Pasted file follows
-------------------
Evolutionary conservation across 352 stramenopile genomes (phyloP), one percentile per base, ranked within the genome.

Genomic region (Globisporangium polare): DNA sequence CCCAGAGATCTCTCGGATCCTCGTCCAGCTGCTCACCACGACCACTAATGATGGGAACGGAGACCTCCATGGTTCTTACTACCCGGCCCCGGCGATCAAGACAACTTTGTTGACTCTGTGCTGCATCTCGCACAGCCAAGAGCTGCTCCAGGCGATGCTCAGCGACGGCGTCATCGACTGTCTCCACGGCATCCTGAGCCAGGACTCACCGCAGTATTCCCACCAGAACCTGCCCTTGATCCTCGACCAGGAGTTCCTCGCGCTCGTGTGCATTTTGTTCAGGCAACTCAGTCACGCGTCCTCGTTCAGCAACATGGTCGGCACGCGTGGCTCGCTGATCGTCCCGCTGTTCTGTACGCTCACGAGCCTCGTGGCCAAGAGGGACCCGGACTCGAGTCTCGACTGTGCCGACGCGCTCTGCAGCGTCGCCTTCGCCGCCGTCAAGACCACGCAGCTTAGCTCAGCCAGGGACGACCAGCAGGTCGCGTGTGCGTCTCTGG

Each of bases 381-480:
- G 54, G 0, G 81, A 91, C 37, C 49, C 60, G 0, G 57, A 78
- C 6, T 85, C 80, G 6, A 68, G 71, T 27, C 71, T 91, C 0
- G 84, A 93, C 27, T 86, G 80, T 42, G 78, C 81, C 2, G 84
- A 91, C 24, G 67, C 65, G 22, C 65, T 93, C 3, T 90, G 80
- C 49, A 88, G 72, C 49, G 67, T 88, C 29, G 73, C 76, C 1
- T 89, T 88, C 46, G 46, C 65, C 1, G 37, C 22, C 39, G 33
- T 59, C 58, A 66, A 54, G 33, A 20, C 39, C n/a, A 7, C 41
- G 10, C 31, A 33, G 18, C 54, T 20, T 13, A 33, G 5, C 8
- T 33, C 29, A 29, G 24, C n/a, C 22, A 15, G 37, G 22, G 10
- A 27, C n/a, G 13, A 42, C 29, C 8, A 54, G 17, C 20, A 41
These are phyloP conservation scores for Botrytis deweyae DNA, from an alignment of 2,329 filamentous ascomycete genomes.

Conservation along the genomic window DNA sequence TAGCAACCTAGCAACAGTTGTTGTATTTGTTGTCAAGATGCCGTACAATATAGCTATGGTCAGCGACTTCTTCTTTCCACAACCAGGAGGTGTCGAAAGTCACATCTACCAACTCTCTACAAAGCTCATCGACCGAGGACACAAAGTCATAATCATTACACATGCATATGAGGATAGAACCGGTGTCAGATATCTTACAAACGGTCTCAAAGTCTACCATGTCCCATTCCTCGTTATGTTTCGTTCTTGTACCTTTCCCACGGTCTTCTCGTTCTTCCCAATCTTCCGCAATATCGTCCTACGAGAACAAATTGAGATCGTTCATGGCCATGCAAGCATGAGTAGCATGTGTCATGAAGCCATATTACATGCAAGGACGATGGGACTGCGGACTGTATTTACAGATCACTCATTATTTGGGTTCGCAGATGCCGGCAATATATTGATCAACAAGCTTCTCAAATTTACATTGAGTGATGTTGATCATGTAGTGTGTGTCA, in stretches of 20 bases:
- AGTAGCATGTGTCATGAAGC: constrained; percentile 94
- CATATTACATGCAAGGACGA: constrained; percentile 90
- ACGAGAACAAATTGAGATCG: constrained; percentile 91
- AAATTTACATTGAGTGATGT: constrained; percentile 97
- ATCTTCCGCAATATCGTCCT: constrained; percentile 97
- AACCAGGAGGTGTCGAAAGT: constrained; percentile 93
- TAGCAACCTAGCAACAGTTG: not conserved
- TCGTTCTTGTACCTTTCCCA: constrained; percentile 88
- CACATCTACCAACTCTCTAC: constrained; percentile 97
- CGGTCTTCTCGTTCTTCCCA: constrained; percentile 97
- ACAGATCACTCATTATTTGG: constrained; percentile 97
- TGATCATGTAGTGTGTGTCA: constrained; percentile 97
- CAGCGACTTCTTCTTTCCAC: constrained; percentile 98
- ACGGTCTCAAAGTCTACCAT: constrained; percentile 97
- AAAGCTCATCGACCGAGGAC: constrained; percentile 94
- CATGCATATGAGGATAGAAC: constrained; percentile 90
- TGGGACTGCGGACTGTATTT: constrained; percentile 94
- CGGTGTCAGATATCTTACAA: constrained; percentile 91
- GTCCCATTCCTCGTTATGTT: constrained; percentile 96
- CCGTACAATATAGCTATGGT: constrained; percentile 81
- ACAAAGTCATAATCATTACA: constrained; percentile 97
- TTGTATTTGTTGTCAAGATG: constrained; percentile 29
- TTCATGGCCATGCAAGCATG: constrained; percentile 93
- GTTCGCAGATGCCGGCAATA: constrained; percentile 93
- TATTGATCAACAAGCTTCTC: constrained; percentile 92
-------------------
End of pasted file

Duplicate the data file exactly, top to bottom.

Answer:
Evolutionary conservation across 352 stramenopile genomes (phyloP), one percentile per base, ranked within the genome.

Genomic region (Globisporangium polare): DNA sequence CCCAGAGATCTCTCGGATCCTCGTCCAGCTGCTCACCACGACCACTAATGATGGGAACGGAGACCTCCATGGTTCTTACTACCCGGCCCCGGCGATCAAGACAACTTTGTTGACTCTGTGCTGCATCTCGCACAGCCAAGAGCTGCTCCAGGCGATGCTCAGCGACGGCGTCATCGACTGTCTCCACGGCATCCTGAGCCAGGACTCACCGCAGTATTCCCACCAGAACCTGCCCTTGATCCTCGACCAGGAGTTCCTCGCGCTCGTGTGCATTTTGTTCAGGCAACTCAGTCACGCGTCCTCGTTCAGCAACATGGTCGGCACGCGTGGCTCGCTGATCGTCCCGCTGTTCTGTACGCTCACGAGCCTCGTGGCCAAGAGGGACCCGGACTCGAGTCTCGACTGTGCCGACGCGCTCTGCAGCGTCGCCTTCGCCGCCGTCAAGACCACGCAGCTTAGCTCAGCCAGGGACGACCAGCAGGTCGCGTGTGCGTCTCTGG

Each of bases 381-480:
- G 54, G 0, G 81, A 91, C 37, C 49, C 60, G 0, G 57, A 78
- C 6, T 85, C 80, G 6, A 68, G 71, T 27, C 71, T 91, C 0
- G 84, A 93, C 27, T 86, G 80, T 42, G 78, C 81, C 2, G 84
- A 91, C 24, G 67, C 65, G 22, C 65, T 93, C 3, T 90, G 80
- C 49, A 88, G 72, C 49, G 67, T 88, C 29, G 73, C 76, C 1
- T 89, T 88, C 46, G 46, C 65, C 1, G 37, C 22, C 39, G 33
- T 59, C 58, A 66, A 54, G 33, A 20, C 39, C n/a, A 7, C 41
- G 10, C 31, A 33, G 18, C 54, T 20, T 13, A 33, G 5, C 8
- T 33, C 29, A 29, G 24, C n/a, C 22, A 15, G 37, G 22, G 10
- A 27, C n/a, G 13, A 42, C 29, C 8, A 54, G 17, C 20, A 41
These are phyloP conservation scores for Botrytis deweyae DNA, from an alignment of 2,329 filamentous ascomycete genomes.

Conservation along the genomic window DNA sequence TAGCAACCTAGCAACAGTTGTTGTATTTGTTGTCAAGATGCCGTACAATATAGCTATGGTCAGCGACTTCTTCTTTCCACAACCAGGAGGTGTCGAAAGTCACATCTACCAACTCTCTACAAAGCTCATCGACCGAGGACACAAAGTCATAATCATTACACATGCATATGAGGATAGAACCGGTGTCAGATATCTTACAAACGGTCTCAAAGTCTACCATGTCCCATTCCTCGTTATGTTTCGTTCTTGTACCTTTCCCACGGTCTTCTCGTTCTTCCCAATCTTCCGCAATATCGTCCTACGAGAACAAATTGAGATCGTTCATGGCCATGCAAGCATGAGTAGCATGTGTCATGAAGCCATATTACATGCAAGGACGATGGGACTGCGGACTGTATTTACAGATCACTCATTATTTGGGTTCGCAGATGCCGGCAATATATTGATCAACAAGCTTCTCAAATTTACATTGAGTGATGTTGATCATGTAGTGTGTGTCA, in stretches of 20 bases:
- AGTAGCATGTGTCATGAAGC: constrained; percentile 94
- CATATTACATGCAAGGACGA: constrained; percentile 90
- ACGAGAACAAATTGAGATCG: constrained; percentile 91
- AAATTTACATTGAGTGATGT: constrained; percentile 97
- ATCTTCCGCAATATCGTCCT: constrained; percentile 97
- AACCAGGAGGTGTCGAAAGT: constrained; percentile 93
- TAGCAACCTAGCAACAGTTG: not conserved
- TCGTTCTTGTACCTTTCCCA: constrained; percentile 88
- CACATCTACCAACTCTCTAC: constrained; percentile 97
- CGGTCTTCTCGTTCTTCCCA: constrained; percentile 97
- ACAGATCACTCATTATTTGG: constrained; percentile 97
- TGATCATGTAGTGTGTGTCA: constrained; percentile 97
- CAGCGACTTCTTCTTTCCAC: constrained; percentile 98
- ACGGTCTCAAAGTCTACCAT: constrained; percentile 97
- AAAGCTCATCGACCGAGGAC: constrained; percentile 94
- CATGCATATGAGGATAGAAC: constrained; percentile 90
- TGGGACTGCGGACTGTATTT: constrained; percentile 94
- CGGTGTCAGATATCTTACAA: constrained; percentile 91
- GTCCCATTCCTCGTTATGTT: constrained; percentile 96
- CCGTACAATATAGCTATGGT: constrained; percentile 81
- ACAAAGTCATAATCATTACA: constrained; percentile 97
- TTGTATTTGTTGTCAAGATG: constrained; percentile 29
- TTCATGGCCATGCAAGCATG: constrained; percentile 93
- GTTCGCAGATGCCGGCAATA: constrained; percentile 93
- TATTGATCAACAAGCTTCTC: constrained; percentile 92